“As the Olympic Movement strives to achieve gender equality at all levels in sport, the under-representation of women among elite coaches poses one of the bigger challenges. WISH – the Women in Sport High-performance pathway programme – is a key element of the International Olympic Committee (IOC)’s response.” This is a key statement made by the University of Hertfordshire in the UK, in its role as co-ordinator of the WISH programme, which is backed by Olympic Solidarity funding. “WISH empowers, enables and supports women coaches who have the potential and ambition to succeed in gaining roles at elite coaching levels within their sport.”
Automne Pavia coaching at the 2023 World Judo Championships Cadets

The programme includes coaches from many sports and many countries and one of them is judo’s own Olympic and double world medallist Automne Pavia (FRA) “I was on the programme already for almost a year; it will finish in July 2024. It’s a good experience! We had a week residential in London and were able to share our experience and methodologies with other women from different sports. It is not that the programme is helping me particularly in the coaching chair at events,” the part that can be seen on camera, “but perhaps everyday. It helps us to think about how we work on relationships with athletes, day to day.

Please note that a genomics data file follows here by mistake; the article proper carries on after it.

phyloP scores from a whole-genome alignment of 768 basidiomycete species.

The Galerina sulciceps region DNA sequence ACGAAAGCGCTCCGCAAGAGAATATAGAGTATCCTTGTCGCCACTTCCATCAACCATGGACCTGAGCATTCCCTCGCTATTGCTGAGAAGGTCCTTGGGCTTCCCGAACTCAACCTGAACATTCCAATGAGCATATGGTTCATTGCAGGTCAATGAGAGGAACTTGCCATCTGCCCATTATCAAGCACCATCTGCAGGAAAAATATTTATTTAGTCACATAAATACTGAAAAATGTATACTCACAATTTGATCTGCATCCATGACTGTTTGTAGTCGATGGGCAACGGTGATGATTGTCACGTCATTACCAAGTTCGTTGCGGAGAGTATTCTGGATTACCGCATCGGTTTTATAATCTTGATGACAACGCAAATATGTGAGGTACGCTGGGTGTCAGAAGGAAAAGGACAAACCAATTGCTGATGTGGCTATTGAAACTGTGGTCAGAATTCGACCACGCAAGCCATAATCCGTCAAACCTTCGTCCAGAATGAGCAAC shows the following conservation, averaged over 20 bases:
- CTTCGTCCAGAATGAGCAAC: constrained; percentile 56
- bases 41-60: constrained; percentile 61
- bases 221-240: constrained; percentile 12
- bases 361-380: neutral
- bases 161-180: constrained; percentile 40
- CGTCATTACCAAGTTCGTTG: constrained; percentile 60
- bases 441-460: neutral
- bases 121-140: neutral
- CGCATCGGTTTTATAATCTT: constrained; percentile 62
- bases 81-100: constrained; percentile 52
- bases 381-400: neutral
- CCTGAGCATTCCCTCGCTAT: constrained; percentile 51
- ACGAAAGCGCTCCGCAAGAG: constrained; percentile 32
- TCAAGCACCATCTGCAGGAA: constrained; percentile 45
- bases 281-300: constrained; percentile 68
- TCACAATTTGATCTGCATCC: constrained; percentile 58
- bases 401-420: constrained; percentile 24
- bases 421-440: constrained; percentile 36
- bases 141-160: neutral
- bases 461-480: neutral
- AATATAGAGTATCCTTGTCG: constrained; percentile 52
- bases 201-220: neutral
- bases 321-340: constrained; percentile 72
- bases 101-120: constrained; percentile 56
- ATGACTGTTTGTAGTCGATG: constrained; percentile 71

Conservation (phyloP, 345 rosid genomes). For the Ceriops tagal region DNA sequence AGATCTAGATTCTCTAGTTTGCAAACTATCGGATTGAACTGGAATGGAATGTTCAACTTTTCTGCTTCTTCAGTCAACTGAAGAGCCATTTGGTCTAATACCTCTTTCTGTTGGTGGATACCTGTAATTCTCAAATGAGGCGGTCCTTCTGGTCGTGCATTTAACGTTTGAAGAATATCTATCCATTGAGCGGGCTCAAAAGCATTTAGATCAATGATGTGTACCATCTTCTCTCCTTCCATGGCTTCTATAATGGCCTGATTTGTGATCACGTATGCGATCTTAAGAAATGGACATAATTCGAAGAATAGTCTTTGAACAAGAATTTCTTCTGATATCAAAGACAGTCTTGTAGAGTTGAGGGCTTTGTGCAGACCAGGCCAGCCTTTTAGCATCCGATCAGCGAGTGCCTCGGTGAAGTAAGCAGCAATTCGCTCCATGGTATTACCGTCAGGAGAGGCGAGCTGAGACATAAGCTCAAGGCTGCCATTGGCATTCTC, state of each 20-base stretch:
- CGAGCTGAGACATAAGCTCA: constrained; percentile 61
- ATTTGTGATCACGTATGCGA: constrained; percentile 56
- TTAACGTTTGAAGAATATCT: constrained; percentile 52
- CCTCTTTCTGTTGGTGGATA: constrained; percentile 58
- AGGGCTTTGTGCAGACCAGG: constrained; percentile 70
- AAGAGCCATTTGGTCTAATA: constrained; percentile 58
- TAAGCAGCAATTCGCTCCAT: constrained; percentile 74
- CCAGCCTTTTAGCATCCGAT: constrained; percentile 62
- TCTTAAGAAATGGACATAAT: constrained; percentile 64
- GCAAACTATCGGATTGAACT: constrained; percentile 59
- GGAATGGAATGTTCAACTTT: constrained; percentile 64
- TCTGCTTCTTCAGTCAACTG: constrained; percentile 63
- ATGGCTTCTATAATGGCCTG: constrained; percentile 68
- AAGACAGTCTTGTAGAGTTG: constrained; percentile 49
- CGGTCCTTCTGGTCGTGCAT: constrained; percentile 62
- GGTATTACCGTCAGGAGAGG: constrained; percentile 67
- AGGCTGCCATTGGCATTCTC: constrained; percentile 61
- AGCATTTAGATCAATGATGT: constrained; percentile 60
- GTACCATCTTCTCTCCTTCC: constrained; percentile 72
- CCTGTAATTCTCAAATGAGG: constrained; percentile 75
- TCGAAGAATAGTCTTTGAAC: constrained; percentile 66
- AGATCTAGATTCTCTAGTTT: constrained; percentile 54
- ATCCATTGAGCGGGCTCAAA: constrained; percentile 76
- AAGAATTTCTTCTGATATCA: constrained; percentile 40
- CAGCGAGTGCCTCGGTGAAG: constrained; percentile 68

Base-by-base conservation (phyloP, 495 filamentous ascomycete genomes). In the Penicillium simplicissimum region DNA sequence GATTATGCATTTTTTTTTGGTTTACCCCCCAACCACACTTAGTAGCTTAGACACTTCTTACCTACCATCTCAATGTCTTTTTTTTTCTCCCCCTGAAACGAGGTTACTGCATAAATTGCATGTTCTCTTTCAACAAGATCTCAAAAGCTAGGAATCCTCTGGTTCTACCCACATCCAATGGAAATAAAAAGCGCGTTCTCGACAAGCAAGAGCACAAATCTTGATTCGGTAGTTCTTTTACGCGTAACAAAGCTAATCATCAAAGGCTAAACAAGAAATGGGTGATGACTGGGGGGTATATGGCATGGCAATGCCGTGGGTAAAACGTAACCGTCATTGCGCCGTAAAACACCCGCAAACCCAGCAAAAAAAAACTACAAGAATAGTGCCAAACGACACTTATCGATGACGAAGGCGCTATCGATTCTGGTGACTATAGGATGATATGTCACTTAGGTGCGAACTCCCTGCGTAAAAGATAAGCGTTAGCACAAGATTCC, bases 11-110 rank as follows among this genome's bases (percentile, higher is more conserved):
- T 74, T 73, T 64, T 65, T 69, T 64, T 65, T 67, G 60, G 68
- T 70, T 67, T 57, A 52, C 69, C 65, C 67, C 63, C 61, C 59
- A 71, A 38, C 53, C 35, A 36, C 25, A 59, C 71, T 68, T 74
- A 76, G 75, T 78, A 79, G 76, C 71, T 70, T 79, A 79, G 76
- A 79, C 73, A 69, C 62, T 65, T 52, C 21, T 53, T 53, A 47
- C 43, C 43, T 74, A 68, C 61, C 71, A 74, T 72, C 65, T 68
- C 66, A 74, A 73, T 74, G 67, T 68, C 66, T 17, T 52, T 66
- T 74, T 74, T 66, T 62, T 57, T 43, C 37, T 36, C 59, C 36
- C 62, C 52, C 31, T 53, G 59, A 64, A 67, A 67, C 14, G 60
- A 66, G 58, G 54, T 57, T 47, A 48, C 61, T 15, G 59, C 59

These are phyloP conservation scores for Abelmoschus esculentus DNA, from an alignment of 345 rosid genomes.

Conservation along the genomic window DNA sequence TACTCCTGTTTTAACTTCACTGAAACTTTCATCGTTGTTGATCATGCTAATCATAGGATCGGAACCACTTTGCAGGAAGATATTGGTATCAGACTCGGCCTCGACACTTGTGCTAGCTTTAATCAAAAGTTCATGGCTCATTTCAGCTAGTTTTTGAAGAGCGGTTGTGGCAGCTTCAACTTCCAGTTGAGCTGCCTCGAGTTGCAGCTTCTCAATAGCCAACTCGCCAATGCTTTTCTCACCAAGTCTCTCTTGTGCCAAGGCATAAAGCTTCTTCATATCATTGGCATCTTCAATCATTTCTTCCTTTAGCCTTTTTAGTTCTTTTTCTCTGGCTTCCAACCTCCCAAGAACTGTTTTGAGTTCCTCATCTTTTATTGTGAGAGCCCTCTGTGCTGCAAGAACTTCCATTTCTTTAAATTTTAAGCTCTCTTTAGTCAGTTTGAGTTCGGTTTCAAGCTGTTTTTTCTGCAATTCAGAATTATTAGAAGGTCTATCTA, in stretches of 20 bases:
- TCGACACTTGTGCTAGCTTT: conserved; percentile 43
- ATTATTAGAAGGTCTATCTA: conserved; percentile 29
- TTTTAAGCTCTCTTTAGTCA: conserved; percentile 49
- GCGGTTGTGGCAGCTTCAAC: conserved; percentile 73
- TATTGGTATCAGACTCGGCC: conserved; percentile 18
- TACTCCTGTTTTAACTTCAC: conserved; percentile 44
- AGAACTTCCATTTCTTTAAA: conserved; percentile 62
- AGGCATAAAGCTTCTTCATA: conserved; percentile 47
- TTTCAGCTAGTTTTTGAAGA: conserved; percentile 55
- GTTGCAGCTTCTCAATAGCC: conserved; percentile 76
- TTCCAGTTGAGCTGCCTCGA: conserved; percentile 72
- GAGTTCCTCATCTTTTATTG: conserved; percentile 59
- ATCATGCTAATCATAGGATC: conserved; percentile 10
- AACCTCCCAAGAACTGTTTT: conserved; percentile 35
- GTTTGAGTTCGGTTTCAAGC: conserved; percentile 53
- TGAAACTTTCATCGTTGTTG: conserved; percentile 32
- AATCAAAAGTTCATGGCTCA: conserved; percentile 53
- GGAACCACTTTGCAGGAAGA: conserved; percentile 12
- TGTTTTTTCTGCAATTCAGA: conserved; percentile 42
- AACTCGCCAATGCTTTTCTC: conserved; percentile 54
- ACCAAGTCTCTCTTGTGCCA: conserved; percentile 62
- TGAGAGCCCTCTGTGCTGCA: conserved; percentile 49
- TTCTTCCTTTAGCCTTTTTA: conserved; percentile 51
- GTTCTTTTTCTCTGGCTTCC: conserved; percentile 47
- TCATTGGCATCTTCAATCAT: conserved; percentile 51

On medal-winning form in Chelyabinsk at the 2014 World Championships.

The federation nominated me for the programme and I accepted happily. I feel lucky because it’s not so easy to get on the programme and it’s really beneficial. I’m now National Coach for cadet girls in France and I am working at INSEP with the young seniors every day. I’m enjoying my new coaching work. I love to share what I have lived. I realise how different it is with cadets because they really learn everything.

With friends in Zagreb.

Actually, working with them, I’m stressed all over again when I walk to the mat with them and I never thought I would find this feeling again. In the chair I have to work hard to control myself especially during the ‘mate’ periods. When I began coaching I was standing up a lot and had to be told by the referee.

In the coaching chair.

As an athlete, every time you practice or complete you can be better and for coaches it is the same. All things change and grow and I have to keep learning. I have to keep proving to myself and perhaps to everyone that I am willing to learn and improve. I’m just in my second year of coaching and have so much further to go. I know the cadets are inspired and say I’m a good coach, the young ones, but this is still just the beginning and my aim is to develop my coaching skills to be able to benefit all the athletes I work with now and in the future.”

The day 2 final block in Zagreb.

Autumn has a few more days in Zagreb with the cadets before heading back to INSEP and back to the WISH programme and this experience, coaching at a world championship in stead of fighting in it, will play a part in her ongoing education.

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